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Lessons from the RFID Update Event

Last month, IDC and Manufacturing Insights hosted the second annual RFID Update Conference in Boston. The overriding message from the speakers was that there is no substitute for experience.
Tags: Retail
Jul 14, 2005This article was originally published by RFID Update.

July 14, 2005—Last month, IDC and Manufacturing Insights, an IDC Company, hosted the second annual RFID Update Conference in Boston. Unlike last year's event, which focused on the promise of RFID, this year's event focused on how to deploy RFID and build a business case for implementing an RFID program. More than 100 attendees, representing a broad cross-section of industries including consumer products, pharmaceutical, healthcare, packaging, hi-tech and retail, gathered to learn from the experiences of our speakers and network with their peers.

The overriding message from the speakers was that there is no substitute for experience. The pilots they have been running are further along, providing a better understanding of how to deploy a scalable solution and a more realistic timetable of benefit realization. The speakers also emphasized that while the benefit case has proven hard to justify during the pilot phase, the pilots empowered them with invaluable experience, and they recommended that all attendees engage in their own pilot programs.

Richard Morrissey, director of e-business for American Power Conversion (APC) spoke to the audience about APC's RFID program, which began more than two years ago. Morrissey said, APC, a global manufacturer of power supplies and surge protection products, wasn't even sure that RFID would work for the company because of the wire, metal and battery components in its products. He discussed the many issues that APC faced during the testing of antennas, tags and readers including the placement of the RFID tag so that it could be read. Working with its integration partner IBM, APC designed an effective solution and has built a portable RFID set-up that is being used at its Rhode Island plant. In concluding his presentation, Morrissey stated that while the "physics" of any implementation need to be solved, they were indeed solvable. According to Morrissey, the real challenge of an RFID solution, which ultimately provides true value, is the transformation of new data into usable information that will impact a company’s decision making. The massive reams of data produced by RFID initiatives must be transformed into actionable information before business benefits can be achieved.

With regard to the business case, it has been well documented that there is minimal ROI derived from compliance-driven RFID projects. To avoid investing in another round (or two) of throwaway "slap & ship" solutions, Bob Parker, vice president of research, Manufacturing Insights, recommended that companies treat their RFID business cases as a living document. He suggested that they consider adopting an options thinking IT investment strategy rather than a traditional ROI strategy. Parker explained that managing RFID programs with an options thinking strategy requires an organization to identify its RFID opportunities (“options”) and make an initial investment (akin to purchasing a call option) in a scalable RFID platform. With a focus on the potential value of the identified options, this strategy defies typical throwaway solutions and focuses on long-term business goals and benefits. The options strategy provides management the flexibility to "exercise its option" on a given project or projects, just as a call (or put) option is exercised on a stock.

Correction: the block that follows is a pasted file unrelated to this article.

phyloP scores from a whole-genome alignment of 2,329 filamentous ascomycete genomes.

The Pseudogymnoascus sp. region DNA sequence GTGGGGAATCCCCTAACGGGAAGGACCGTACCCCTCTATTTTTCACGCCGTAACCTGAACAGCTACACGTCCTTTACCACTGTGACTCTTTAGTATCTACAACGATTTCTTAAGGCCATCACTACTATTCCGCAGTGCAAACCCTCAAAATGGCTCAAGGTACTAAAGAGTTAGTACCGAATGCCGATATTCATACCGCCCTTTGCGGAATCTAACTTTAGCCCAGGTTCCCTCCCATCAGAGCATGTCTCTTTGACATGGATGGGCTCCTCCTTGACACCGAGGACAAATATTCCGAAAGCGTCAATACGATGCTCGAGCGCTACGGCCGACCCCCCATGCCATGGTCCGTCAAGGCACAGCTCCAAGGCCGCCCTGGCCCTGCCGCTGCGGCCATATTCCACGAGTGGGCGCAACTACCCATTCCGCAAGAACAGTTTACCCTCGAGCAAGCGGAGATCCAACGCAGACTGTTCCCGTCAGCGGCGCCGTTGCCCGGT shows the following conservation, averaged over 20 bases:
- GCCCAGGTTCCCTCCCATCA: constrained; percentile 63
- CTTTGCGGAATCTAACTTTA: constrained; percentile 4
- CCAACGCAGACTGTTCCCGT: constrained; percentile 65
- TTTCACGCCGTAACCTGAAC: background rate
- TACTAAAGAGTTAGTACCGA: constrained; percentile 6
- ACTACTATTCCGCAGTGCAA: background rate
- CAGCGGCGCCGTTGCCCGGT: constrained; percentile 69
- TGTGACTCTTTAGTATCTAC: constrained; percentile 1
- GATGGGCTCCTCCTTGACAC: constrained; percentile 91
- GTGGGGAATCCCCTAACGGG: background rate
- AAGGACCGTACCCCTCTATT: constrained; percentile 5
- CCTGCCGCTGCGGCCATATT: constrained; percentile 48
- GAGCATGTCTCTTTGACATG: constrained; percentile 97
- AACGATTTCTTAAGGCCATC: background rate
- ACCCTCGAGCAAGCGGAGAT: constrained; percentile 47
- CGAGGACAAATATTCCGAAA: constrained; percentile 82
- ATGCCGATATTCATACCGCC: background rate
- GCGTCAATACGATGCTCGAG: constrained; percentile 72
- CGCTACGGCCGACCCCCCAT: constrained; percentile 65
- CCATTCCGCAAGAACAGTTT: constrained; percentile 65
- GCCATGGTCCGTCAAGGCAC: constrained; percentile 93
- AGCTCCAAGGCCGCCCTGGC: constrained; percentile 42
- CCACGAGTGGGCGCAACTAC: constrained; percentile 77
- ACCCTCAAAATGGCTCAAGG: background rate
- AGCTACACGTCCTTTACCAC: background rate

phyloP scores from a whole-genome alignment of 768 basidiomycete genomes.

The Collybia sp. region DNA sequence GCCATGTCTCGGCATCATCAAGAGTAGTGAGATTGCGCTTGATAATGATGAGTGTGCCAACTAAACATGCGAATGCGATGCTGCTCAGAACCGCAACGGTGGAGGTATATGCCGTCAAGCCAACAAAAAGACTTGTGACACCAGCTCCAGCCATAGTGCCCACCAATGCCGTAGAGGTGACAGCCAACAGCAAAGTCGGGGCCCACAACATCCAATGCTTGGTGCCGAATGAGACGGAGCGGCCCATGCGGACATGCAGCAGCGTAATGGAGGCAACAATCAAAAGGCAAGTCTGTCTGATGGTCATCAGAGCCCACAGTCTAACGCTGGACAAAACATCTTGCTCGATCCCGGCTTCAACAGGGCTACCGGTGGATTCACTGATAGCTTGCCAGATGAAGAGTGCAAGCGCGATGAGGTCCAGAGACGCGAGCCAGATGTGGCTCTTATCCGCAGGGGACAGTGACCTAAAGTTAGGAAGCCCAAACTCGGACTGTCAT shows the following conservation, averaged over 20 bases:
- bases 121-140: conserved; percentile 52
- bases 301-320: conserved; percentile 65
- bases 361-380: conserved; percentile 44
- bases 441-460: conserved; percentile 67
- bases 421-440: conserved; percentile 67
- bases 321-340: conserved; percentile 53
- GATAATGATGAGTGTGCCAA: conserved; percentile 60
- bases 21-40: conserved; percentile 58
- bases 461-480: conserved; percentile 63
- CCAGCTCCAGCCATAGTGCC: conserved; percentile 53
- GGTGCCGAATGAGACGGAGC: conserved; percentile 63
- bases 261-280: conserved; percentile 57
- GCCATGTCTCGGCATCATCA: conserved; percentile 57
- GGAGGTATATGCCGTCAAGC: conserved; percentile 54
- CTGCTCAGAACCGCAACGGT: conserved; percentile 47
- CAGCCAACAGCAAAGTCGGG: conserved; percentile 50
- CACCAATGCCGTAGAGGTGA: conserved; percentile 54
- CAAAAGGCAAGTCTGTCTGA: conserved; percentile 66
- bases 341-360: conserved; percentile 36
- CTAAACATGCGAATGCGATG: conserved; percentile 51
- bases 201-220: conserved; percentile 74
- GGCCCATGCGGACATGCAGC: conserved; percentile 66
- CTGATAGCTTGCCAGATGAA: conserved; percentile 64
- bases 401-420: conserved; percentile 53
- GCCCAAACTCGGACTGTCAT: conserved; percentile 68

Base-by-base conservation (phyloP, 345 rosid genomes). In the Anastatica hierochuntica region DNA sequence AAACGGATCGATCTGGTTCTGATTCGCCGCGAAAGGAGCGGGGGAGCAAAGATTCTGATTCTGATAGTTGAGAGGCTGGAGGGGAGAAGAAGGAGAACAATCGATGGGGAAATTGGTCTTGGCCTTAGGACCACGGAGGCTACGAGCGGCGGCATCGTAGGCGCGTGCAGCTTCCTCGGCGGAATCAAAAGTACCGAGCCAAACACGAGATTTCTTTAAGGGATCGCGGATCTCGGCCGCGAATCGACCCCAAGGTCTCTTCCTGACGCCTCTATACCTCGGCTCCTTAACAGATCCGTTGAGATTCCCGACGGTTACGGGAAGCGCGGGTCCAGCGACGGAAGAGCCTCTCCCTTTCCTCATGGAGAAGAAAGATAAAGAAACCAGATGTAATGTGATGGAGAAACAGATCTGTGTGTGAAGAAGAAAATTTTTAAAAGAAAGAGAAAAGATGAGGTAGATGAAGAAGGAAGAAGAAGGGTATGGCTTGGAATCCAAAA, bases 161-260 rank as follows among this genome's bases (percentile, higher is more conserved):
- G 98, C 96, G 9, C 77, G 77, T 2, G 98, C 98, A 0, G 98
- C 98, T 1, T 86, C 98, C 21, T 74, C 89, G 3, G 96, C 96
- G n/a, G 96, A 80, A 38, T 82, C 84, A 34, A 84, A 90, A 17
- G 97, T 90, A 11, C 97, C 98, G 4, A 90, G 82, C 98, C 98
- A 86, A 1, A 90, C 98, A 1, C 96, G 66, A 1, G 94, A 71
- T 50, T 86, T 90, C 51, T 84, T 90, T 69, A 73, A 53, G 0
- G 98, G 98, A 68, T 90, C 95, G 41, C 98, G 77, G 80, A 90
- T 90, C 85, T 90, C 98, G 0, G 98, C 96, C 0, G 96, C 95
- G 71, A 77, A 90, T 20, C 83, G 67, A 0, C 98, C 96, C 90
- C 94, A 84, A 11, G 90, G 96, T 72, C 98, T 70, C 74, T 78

Steve Georgevitch, supply chain manger for Boeing, spoke about the deployment options that his company has evaluated beyond compliance with the Department of Defense mandate, including asset management and work in process manufacturing. His comments echoed those of both Morrissey and Parker, saying that, Boeing was past the concerns of solving the "physics" issues and was instead focused on the transformation of business processes to justify the investment in an enterprise RFID platform moving forward.

In addition to the presentations throughout the day, lunchtime roundtable discussions provided time for the attendees to network and discuss common issues. The lunchtime discussions, similar to the morning presentations, focused on two major topics: the ongoing frustrations of meeting the expectations of customer mandates and the lessons learned of how to capture and use the data RFID provides to make better supply chain decisions. In spite of their frustrations, attendees were passionate about the progress they have made, and CPG companies sharing their insights with their counterparts in pharmaceutical and aerospace made for an invaluable discussion.

As the planning for next year's event begins, Manufacturing Insights looks forward to the value another year of experience will bring to the RFID marketplace. In all probability, the theme of the 2006 event will not focus on the value of pilots but on the value of collaboration and integration, as well as the new opportunities emerging for RF technology in areas such as sensor networks.
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